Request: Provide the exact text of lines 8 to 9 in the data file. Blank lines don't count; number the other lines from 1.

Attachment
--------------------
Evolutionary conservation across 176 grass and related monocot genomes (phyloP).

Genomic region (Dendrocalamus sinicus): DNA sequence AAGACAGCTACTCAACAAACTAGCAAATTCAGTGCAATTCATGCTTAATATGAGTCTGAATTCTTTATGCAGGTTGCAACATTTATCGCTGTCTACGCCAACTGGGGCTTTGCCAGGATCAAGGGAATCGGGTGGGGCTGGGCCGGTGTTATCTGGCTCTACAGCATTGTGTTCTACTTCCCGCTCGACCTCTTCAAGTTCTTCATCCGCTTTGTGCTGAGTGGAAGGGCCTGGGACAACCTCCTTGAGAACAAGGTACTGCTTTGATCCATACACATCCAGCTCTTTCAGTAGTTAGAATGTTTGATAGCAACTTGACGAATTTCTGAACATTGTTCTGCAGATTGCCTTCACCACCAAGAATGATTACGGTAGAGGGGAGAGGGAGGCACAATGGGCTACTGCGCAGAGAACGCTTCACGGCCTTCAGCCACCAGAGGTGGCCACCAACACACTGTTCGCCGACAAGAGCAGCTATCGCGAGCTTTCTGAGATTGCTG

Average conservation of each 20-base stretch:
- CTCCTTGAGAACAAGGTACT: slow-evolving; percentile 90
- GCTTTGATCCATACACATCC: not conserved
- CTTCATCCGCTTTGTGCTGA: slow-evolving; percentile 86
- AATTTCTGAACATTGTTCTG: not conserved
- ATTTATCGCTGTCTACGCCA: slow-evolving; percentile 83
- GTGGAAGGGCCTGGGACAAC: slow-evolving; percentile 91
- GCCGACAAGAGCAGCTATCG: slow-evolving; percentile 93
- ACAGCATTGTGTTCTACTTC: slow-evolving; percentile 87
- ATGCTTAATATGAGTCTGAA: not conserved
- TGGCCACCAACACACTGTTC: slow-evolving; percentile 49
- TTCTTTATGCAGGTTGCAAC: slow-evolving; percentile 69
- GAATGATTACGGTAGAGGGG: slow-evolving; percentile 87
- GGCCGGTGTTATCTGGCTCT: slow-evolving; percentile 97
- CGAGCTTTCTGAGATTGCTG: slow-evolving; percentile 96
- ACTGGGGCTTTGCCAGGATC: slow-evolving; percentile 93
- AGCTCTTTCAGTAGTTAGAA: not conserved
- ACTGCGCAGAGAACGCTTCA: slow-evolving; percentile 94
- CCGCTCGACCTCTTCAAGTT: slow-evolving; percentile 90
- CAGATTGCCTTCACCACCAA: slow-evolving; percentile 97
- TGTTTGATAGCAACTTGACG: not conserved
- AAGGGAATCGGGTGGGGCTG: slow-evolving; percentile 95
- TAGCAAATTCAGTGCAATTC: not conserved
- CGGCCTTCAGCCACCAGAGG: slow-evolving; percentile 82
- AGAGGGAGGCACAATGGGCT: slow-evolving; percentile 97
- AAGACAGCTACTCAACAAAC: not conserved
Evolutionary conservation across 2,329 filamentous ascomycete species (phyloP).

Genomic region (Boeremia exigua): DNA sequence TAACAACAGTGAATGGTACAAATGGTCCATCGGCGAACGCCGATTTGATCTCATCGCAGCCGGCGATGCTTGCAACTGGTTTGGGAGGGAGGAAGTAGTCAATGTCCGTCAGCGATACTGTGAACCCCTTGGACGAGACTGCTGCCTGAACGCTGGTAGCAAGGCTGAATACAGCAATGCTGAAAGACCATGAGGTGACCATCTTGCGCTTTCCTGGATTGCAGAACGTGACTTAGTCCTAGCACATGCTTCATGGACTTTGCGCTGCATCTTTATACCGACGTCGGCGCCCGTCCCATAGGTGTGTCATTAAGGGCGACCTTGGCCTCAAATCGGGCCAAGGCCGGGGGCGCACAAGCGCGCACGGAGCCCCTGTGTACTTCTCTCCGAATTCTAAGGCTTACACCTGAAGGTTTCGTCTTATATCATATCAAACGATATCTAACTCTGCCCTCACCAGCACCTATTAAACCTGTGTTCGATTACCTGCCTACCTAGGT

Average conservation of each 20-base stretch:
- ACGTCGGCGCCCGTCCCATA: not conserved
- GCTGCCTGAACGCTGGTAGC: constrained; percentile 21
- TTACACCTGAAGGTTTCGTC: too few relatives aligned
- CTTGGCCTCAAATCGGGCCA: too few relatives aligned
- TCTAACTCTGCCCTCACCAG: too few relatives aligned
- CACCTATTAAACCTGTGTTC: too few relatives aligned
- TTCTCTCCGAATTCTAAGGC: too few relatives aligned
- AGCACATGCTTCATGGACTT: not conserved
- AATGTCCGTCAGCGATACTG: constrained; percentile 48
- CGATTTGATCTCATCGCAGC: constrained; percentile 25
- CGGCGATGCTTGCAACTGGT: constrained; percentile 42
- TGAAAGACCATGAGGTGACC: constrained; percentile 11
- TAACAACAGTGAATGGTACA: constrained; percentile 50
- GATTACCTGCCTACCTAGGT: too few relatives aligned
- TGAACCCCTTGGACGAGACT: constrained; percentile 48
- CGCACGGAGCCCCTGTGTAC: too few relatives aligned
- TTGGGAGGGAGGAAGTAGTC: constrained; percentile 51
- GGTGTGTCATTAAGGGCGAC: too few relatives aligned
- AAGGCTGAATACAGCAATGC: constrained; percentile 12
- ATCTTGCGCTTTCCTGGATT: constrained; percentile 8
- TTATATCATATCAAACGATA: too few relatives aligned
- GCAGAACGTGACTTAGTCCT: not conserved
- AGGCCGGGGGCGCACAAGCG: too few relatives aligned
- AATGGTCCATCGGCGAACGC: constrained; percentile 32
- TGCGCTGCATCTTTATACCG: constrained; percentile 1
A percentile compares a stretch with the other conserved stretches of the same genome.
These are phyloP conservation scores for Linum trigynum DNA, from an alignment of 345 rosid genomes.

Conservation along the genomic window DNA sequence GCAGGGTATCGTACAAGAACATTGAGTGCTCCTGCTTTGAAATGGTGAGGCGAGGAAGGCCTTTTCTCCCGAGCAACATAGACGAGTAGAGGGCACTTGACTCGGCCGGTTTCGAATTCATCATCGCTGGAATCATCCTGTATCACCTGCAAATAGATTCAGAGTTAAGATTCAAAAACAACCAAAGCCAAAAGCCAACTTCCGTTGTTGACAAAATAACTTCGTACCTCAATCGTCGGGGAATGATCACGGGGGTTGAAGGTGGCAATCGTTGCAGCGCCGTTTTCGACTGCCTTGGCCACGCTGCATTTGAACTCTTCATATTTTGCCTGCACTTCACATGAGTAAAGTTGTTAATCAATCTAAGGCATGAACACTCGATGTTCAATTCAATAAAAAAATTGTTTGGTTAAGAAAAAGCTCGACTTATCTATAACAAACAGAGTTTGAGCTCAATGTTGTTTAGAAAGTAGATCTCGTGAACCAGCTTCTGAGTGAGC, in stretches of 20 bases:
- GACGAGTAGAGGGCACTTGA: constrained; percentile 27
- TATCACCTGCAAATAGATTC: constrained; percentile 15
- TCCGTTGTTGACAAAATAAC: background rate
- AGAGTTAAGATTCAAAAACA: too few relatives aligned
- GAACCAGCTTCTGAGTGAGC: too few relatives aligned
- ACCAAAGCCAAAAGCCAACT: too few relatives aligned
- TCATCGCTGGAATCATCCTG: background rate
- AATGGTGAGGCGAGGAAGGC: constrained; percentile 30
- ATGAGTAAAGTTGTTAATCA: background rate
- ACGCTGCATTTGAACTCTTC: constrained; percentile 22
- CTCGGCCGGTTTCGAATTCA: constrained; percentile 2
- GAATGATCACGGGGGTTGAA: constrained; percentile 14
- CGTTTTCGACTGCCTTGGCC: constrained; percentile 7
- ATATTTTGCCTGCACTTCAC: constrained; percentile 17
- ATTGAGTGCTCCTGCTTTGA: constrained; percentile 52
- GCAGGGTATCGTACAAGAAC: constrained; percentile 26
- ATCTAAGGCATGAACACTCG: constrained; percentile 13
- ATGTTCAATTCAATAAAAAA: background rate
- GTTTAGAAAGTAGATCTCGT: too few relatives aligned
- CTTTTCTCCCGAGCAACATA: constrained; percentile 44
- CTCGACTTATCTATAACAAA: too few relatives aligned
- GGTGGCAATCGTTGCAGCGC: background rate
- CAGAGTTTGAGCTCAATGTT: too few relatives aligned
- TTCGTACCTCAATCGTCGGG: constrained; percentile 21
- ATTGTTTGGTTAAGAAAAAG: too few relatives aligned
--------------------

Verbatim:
- ATTTATCGCTGTCTACGCCA: slow-evolving; percentile 83
- GTGGAAGGGCCTGGGACAAC: slow-evolving; percentile 91